Everything is under control – right? If you’re not sure, here are seven steps to give you to a review and improvement of your billing process.
Billing is complex, and there are more reasons for it to go wrong than there are for it to go right, for you to get paid. These basics are sometimes lost in the complexity.
- Patient Check-in
There at the window, they want their appointment. You have their undivided attention. Now get what you need – information. What demographic and insurance information to you need to bill correctly, and to pursue the patient if that information is not correct. Patient’s demographic information, his/her insurance, the insurance payer and policy number. Any information that will be useful and/or necessary to file a claim should be picked up at check-n. Also think about adding some questions to learn how the patient found you, referral, advertising? What are the sources of your patients? Good to know.
- Verify Insurance Eligibility
Don’t skip this step even if they are a returning patient. Things change coverage, deductibles, copayments. You need to verify that the patient is eligible for coverage under the policy they identified as their payment source. You should also be identifying copayment rates, the status of deductibles, if applicable. Know these at time of checking, and try to collect the patient responsibilities then and there.
- Coding of Diagnosis, Procedures, and Modifiers
What services did you provide? And for what diagnoses. Your diagnoses should list all diagnoses present at the time of treatment, even if it was not the reason they came in, all diagnoses describe the medical condition that the physician had to consider when treating as well as when recommending treatment. The well-controlled diabetic, for example, is a diabetic even if in the office that day for a UTI. That diagnoses should be listed. Know your codes. As big as the ICD codebook is, most offices use no more than 40 to 50 codes. Know them and the modifiers that are appropriate.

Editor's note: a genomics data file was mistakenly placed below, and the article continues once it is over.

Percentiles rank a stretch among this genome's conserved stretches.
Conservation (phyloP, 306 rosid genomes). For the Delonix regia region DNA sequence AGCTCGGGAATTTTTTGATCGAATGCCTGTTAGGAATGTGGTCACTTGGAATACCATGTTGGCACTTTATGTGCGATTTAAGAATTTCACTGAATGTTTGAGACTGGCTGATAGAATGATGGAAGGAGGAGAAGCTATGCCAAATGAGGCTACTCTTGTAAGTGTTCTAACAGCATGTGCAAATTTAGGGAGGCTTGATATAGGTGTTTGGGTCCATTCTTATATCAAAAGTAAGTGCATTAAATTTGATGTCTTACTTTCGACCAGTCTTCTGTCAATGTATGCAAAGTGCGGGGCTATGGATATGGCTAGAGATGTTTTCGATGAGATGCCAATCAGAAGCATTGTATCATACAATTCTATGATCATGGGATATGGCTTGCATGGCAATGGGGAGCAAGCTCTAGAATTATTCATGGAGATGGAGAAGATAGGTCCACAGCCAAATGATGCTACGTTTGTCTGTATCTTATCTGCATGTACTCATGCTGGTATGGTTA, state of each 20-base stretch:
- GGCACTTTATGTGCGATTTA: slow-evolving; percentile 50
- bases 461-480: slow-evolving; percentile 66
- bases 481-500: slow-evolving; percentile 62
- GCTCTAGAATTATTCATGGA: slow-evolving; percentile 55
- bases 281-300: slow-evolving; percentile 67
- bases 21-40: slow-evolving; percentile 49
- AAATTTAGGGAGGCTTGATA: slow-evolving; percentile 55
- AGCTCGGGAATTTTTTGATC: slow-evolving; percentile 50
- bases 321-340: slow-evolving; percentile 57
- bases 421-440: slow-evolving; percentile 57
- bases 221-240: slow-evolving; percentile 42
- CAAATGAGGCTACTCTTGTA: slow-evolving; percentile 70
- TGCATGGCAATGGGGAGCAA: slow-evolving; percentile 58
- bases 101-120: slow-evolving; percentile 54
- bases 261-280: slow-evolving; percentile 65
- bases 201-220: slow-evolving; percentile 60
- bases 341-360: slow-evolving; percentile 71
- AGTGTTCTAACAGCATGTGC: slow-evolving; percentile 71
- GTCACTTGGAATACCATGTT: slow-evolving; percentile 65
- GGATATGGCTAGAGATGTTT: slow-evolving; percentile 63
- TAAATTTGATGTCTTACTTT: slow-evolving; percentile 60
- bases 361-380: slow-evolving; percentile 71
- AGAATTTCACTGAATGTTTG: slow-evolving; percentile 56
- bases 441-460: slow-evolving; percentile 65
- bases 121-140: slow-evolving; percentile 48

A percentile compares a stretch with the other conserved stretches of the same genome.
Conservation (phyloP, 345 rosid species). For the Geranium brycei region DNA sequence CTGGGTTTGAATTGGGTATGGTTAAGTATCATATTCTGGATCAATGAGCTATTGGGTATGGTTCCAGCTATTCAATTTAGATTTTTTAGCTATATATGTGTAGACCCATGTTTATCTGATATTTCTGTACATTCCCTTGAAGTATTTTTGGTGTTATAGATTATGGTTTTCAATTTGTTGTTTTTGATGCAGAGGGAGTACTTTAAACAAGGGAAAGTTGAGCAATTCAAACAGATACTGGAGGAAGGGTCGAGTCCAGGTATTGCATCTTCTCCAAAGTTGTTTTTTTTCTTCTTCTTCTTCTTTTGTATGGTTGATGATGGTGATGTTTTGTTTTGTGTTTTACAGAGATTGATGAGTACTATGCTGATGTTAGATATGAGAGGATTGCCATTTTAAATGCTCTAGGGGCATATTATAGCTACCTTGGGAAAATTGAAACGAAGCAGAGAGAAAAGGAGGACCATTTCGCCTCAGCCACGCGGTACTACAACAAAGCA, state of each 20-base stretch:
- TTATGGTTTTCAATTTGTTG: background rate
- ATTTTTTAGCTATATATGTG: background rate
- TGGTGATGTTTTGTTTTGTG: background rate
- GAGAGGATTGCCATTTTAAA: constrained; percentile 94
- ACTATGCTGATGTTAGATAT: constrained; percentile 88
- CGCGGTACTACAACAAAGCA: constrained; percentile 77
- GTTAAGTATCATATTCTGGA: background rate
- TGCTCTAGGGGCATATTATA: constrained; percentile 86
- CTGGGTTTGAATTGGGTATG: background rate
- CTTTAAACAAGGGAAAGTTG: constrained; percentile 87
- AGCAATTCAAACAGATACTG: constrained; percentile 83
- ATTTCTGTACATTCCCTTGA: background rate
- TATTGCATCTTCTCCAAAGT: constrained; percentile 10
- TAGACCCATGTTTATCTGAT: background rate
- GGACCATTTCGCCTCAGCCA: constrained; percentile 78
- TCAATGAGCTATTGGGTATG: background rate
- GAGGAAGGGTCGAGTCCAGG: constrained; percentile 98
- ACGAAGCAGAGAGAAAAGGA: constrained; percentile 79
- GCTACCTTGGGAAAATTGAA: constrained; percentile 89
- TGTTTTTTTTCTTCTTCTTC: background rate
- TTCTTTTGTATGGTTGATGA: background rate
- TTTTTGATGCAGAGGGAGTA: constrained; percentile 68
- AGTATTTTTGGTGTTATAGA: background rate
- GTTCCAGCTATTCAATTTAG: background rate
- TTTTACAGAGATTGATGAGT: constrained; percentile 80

- Charge Entry
You did the work, now are all the charges being captured by your billing system? If you have an integrated EHR and practice management system, this should be done automatically. If not, you are likely documenting procedures in the medical record, but some are slipping off the billing. Check your work. Upwards of 7% of all services documented are not billed out.
- Claims Submission
Send the bill, and don’t wait. Time is passing. Practices that let their billing piled up add to their risk of not getting paid because of timely filing rules. So you should be billing daily. Get your claims out the door.
- Payment Posting
Likewise get your posting done. EOBs come in, cash the checks and post the payments to the proper account’s. If you delay posting, you will likely overstate your receivables and spend time on wasted duplicative billing.
- Post Payment Auditing
Every month choose a different payer and audit their payments against the fees you should have been paid. Plans are not the best about accuracy, after all, most physician never questions the payments and simply write off the balances. The EOB identifies what the payer says the patient owes, and what they pay, but is that information corrects? Studies show the error rates in payment can run as much as 20% of the claim paid. If you can’t get a fee schedule, build your own by tracking payments over a month or so. Anything that does not match up, if you’re underpaid, send an appeal letter. There may be more money to be had.
Top 5 Most Widely Used EHRs by Physicians According to hitconsultant.net